EtherNet/IP also has its advantages. EIP is the way that Rockwell controllers connect field devices, and it is the most widely used application layer manufacturing protocol in North America.

This is the prime configuration that allows Omron to be able to connect to a specified Rockwell control system.

ECAT Network Slave Terminal (NX-ECC201, 202, 203 & NX-SL3300, 3500). The ECC201-3 is the communications coupler, and the SL3300-3500 is the safety CPU. The exact model is dependent on program capacity and the number of safety master connections.

The purpose of this is to be able to operate as an ECAT slave and connect multiple safety devices over an ECAT network. The safety monitoring and reporting would run with FSoE. ECAT slave devices need to embed a specific hardware ASIC to implement ECAT.

ECAT Master (NX102 & NX-SL3300, 3500). The NX102 Machine Automation Controller serves as the database connection CPU Unit, while the SL3300- 3500 functions as the independent safety CPU. The exact model is dependent on program capacity and the number of safety master connections.

The purpose of this is to operate as a cornerstone ECAT network arrangement. The safety monitoring and reporting would run with FSoE. Master devices simply issue the message and receive the response. Single message in – single message out.

ECAT & CIP Safety (NX102 & NX-SL5500, 5700). The NX102 Machine Automation Controller serves as the database connection CPU Unit, while the SL5500- 5700 functions as the independent safety CPU. The exact model is dependent on program capacity and several safety master connections.

The purpose of this configuration allows both FSoE and CIP Safety protocols to operate simultaneously. ECAT-equipped devices, non-ECAT devices, and even non-Omron devices can now be connected by ECAT and/or CIP Safety network protocols.

CIP Safety Only (NX-CSG320 & NX-SL5500, 5700 & GI-SMD1624, GI-SID1224 Modules). The NX-CSG320 model is the safety gateway for CIP Safety, while the SL5500-5700 functions as the independent safety CPU. The GIs function as safety I/O terminals for CIP Safety. The exact model of each is dependent on program capacity, the number of safety master connections, and whether inputs only or both inputs and outputs are required.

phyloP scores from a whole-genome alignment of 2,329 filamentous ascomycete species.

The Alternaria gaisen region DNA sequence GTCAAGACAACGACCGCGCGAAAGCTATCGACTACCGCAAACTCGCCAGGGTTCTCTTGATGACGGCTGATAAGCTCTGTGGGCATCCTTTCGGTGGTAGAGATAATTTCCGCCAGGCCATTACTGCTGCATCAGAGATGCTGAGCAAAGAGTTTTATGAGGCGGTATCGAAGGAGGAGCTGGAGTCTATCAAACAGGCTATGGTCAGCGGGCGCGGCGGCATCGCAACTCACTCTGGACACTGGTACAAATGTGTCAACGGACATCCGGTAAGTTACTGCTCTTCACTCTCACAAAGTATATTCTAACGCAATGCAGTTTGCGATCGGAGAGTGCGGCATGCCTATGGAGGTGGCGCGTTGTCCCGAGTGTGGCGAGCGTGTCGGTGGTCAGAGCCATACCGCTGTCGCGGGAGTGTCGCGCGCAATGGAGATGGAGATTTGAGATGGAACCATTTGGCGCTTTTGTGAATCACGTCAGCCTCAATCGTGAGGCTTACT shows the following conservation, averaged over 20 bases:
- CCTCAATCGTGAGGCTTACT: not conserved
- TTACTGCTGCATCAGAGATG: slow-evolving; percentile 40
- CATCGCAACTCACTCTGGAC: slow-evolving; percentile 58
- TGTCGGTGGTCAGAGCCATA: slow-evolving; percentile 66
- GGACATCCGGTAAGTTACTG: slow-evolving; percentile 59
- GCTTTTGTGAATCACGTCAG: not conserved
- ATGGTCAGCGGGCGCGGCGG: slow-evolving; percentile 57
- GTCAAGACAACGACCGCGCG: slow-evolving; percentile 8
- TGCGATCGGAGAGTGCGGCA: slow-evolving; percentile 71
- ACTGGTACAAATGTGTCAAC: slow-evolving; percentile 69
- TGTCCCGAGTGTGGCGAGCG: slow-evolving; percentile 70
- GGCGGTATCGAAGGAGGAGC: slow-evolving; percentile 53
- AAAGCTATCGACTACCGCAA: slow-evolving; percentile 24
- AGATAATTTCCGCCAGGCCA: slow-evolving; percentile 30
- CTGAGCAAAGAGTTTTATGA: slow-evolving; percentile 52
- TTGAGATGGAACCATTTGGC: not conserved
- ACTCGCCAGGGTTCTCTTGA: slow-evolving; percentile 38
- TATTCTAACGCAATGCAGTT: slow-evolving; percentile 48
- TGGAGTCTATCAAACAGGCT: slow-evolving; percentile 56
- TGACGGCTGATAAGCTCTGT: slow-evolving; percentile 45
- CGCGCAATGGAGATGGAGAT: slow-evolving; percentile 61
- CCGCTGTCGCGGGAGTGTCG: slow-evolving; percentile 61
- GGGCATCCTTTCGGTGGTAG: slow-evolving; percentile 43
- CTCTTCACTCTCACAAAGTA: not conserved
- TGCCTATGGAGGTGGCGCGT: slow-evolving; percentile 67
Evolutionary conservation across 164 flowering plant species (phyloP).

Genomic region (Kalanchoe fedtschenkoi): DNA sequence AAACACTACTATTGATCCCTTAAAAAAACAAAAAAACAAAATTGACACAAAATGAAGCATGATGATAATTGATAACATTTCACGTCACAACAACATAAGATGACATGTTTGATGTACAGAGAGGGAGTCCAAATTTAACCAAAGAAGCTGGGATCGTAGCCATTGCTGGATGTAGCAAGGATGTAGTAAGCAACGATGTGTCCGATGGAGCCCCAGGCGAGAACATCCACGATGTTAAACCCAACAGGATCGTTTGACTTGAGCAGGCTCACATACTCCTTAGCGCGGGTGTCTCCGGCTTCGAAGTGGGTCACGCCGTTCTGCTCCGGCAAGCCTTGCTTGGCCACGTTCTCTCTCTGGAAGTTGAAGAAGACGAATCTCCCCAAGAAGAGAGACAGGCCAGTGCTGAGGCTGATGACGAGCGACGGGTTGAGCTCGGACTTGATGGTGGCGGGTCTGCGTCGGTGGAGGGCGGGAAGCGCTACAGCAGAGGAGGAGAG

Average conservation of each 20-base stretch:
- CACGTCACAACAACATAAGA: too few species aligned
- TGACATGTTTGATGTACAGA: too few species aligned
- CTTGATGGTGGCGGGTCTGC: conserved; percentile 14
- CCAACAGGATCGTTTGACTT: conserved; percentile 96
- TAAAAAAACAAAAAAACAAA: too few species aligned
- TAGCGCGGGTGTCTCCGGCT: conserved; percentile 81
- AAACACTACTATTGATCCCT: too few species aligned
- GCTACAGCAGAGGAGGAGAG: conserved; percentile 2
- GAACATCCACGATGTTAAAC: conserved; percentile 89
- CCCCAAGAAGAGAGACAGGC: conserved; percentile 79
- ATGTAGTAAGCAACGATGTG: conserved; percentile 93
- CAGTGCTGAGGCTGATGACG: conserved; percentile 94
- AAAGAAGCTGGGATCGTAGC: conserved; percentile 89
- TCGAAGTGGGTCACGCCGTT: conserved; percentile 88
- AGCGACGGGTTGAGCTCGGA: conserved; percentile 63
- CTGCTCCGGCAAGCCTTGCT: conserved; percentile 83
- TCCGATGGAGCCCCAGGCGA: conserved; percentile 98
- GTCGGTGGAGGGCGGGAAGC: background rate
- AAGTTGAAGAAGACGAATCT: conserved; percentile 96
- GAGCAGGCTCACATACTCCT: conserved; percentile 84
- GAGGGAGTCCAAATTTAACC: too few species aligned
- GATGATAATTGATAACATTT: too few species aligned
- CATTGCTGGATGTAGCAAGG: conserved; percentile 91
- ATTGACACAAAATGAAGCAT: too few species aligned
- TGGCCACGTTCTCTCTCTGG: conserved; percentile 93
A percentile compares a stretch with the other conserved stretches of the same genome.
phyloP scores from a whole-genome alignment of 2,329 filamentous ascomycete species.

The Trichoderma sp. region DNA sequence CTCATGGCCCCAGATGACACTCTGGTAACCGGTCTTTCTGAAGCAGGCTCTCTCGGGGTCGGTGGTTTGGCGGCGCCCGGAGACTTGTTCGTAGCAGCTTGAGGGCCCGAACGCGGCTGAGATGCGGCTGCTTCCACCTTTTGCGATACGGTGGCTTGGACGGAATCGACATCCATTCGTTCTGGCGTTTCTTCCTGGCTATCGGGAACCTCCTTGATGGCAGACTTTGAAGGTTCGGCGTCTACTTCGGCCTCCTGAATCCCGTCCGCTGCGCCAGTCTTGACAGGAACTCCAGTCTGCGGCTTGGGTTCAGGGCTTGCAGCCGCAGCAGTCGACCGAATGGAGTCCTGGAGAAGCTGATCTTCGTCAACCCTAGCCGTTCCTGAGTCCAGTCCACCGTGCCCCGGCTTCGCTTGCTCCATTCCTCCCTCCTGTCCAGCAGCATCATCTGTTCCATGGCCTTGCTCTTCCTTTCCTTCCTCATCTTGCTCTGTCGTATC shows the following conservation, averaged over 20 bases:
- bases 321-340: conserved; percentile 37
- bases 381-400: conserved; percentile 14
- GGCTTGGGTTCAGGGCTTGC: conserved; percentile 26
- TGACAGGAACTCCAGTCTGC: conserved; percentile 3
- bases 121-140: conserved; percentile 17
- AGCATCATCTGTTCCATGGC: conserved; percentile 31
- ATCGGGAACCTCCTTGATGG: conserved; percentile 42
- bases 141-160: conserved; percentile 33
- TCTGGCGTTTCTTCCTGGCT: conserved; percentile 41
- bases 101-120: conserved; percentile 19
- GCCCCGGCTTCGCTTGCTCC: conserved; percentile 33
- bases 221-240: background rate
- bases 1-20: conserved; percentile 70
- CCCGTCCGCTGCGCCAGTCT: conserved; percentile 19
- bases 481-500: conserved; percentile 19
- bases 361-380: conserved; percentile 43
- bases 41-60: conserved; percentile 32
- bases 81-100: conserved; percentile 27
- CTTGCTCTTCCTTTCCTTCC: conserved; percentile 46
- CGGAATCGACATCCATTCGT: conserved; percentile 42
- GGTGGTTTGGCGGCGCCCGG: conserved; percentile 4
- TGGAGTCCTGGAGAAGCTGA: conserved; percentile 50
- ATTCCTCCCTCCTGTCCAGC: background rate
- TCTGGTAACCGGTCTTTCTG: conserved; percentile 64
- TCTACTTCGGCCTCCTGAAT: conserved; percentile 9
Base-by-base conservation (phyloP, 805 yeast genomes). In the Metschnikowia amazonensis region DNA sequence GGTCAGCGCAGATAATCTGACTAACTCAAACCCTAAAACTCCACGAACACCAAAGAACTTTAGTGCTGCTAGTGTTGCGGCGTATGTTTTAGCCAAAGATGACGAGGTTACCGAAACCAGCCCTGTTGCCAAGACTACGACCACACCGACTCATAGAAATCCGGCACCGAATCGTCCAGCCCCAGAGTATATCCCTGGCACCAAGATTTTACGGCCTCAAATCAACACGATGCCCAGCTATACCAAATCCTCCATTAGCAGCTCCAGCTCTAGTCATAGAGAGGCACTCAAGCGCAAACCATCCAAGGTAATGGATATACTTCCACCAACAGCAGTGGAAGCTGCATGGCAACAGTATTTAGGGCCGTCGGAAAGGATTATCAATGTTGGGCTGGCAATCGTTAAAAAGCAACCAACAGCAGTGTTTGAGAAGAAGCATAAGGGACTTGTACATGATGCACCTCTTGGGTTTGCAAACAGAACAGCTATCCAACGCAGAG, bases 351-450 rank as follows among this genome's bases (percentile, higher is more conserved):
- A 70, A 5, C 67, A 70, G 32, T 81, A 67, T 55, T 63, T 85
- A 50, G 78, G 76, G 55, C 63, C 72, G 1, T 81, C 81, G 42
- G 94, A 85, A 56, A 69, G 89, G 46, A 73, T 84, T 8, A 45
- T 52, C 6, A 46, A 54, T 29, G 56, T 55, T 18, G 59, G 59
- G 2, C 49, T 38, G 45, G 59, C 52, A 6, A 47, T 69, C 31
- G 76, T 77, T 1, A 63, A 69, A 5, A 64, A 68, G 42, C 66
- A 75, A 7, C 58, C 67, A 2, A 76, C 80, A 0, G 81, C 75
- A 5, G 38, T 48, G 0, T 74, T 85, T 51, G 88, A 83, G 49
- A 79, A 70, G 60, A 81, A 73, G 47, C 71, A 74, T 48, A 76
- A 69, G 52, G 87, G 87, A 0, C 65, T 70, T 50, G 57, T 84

The purpose of this is to be able to connect with third-party products via the CIP safety protocol. This safety solution is the best package to connect to non-ECAT community devices.

By networking safety rather than using the point-to-point connection of safety devices, users ensure maximum efficiency and safety in their manufacturing lines. Industry 4.0-level performance can now be realized: flexibility, ease of use, human-machine collaboration, and interoperability between vendors.

Summary

Networking safety is the culmination of maximized safety risk mitigation, improved automation efficiency, and increased factory output. Omron’s safety solutions tie into Industry 4.0 level performance of industrial automation.

Whereas safety was once considered a mandatory compliance issue, it is now integral to the elevated performance.
From point-to-point connections to a field bus, networking the safety system helps in making the operation robust and future-proofing it.

Omron’s safety olutions can provide the answer to each of the possible configurations and leading communications protocols that exist.

Cezanne Gonsior
Omron Electronics (Pty) Ltd
Tel. +27 11 579 2600
info_sa@omron.com
www.industrial.omron.co.za

Share this article